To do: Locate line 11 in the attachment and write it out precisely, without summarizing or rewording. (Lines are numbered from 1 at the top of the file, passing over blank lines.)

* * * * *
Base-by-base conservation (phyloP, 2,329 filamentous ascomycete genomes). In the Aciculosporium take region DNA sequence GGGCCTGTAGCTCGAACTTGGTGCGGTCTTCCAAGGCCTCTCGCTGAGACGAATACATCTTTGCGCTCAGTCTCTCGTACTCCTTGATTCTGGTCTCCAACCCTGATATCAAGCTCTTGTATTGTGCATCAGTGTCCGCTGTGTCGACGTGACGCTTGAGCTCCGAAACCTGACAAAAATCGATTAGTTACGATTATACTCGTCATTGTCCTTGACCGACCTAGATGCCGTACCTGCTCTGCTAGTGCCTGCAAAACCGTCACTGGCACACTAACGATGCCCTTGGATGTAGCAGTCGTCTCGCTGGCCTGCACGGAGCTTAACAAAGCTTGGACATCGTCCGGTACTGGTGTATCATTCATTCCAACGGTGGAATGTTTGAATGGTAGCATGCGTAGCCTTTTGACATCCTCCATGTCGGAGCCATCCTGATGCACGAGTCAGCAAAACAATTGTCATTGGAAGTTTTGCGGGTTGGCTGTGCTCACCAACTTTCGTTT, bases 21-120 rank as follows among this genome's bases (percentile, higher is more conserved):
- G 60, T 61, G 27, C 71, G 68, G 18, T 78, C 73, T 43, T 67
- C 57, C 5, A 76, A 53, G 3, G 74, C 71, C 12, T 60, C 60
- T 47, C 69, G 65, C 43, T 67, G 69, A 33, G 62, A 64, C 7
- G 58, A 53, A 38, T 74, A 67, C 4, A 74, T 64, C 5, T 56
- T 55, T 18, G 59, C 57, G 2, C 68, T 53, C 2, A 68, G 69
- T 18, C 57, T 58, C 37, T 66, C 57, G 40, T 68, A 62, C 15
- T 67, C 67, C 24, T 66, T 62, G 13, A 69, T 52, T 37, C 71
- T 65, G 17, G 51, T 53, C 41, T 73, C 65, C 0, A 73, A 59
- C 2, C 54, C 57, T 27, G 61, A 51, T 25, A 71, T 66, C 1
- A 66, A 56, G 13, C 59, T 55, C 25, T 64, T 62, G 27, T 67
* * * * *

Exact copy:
- A 66, A 56, G 13, C 59, T 55, C 25, T 64, T 62, G 27, T 67